In order to use measurements of power output as a performance biometric to be integrated in the ABP, an in depth understanding of what could be considered normal would be necessary. A considerable degree of research would be required in order to build evidence of what are the normal seasonal (Sassi et al., 2008) and longitudinal changes (Pinot and Grappe, 2015), in men and women's cycling. Furthermore, research is needed in order to outline the typical rate of performance improvement in cyclists transitioning from development categories to the professional rankings (Menaspà et al., 2013; Pinot and Grappe, 2015), as well as, performance decline associated with aging (Capelli, 2017). Particular attention is needed examining the typical performance characteristics of exceptional professional cyclists (Mujika, 2012).
A Possible Alternative
Cycling is an extremely complex sport and although it is well accepted that enhancement in an athlete's physiology increases exercise capacity, the effect of such changes on overall race performance has not been well-investigated (Plumb et al., 2016). Regardless, it seems reasonable to assume that the most direct goal of doping is to improve race results. For this reason, directly monitoring race results (e.g., UCI points, Filipas et al., 2016, 2017) may be an alternative or additional mechanism by which to better understand normal and abnormal performance trends. Of course, such analysis has limitations and would require considerable research to establish typical performance trends. An important disadvantage of this approach is that race results are only relative to the performances of all the other riders. Given the revelations about the possible high prevalence of doping in elite sport (Ulrich et al., 2017), race results of a high percentage of athletes could be heavily biased. Conversely, an advantage of this approach is that a database already exist and previous results could be examined. Furthermore, directly monitoring performance outcomes—rather than an athlete's capacity—has the additional benefit of recognizing unusual performance improvements otherwise undetectable using power output or the ABP, such as, mechanical doping.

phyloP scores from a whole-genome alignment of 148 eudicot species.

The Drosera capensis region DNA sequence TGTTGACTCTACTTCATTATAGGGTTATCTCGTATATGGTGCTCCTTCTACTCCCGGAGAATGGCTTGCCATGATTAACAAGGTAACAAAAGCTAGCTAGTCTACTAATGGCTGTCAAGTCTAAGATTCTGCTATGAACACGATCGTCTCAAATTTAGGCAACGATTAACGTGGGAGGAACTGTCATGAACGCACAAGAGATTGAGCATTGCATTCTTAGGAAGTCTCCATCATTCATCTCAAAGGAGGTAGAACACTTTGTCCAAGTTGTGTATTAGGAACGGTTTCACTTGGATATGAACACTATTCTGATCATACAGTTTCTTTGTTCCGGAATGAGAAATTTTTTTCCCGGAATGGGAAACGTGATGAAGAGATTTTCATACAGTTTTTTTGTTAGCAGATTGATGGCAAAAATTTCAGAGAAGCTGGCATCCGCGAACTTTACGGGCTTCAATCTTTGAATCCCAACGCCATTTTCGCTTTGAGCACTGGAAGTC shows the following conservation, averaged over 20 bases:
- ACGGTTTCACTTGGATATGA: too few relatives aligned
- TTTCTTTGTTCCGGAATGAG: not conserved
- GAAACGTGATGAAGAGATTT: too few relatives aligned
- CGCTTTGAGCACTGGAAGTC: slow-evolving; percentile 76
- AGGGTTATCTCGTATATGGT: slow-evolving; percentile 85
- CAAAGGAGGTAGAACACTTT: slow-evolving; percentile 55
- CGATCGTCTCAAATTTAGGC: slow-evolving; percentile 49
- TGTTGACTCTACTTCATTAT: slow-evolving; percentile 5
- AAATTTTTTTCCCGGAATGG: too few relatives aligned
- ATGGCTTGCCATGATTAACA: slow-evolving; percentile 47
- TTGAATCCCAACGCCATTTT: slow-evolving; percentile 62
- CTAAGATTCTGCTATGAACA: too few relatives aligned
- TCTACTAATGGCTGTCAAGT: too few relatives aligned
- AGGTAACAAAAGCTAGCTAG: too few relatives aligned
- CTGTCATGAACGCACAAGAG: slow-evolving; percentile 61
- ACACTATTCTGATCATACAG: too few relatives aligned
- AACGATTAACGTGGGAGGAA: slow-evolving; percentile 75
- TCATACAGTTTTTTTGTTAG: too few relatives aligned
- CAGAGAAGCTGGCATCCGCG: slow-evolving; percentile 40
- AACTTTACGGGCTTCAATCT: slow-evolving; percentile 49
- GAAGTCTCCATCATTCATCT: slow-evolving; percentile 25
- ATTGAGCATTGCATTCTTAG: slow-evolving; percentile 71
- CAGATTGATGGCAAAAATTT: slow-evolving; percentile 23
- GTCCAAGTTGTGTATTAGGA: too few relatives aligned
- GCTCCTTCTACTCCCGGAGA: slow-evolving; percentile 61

In Conclusion, there has been a rapid increase in the capacity to capture high resolution, real-time data from road cyclists. This data has been important in understanding the performance characteristics and demands of competitive road cycling and is not only utilized in professional settings but has also become available to the general cycling community. It has recently been suggested that the transparent dissemination of individual athletes' performance data may be used to better inform the fight against doping. It appears that a cyclist's power output may be the key performance metric to be monitored. However, while the assessment of power output may be common, there are several important aspects regarding the validity, reliability, and analysis of performance metrics that require careful consideration. The use of power data as a performance biometric within the ABP has merit but, based on the limitations discussed in this manuscript, it is currently not recommended. Regardless, such data is becoming increasingly influential within the development of cycling and as a result careful consideration is needed in order to ensure that the collection of such data improves rather than undermines the integrity of the sport.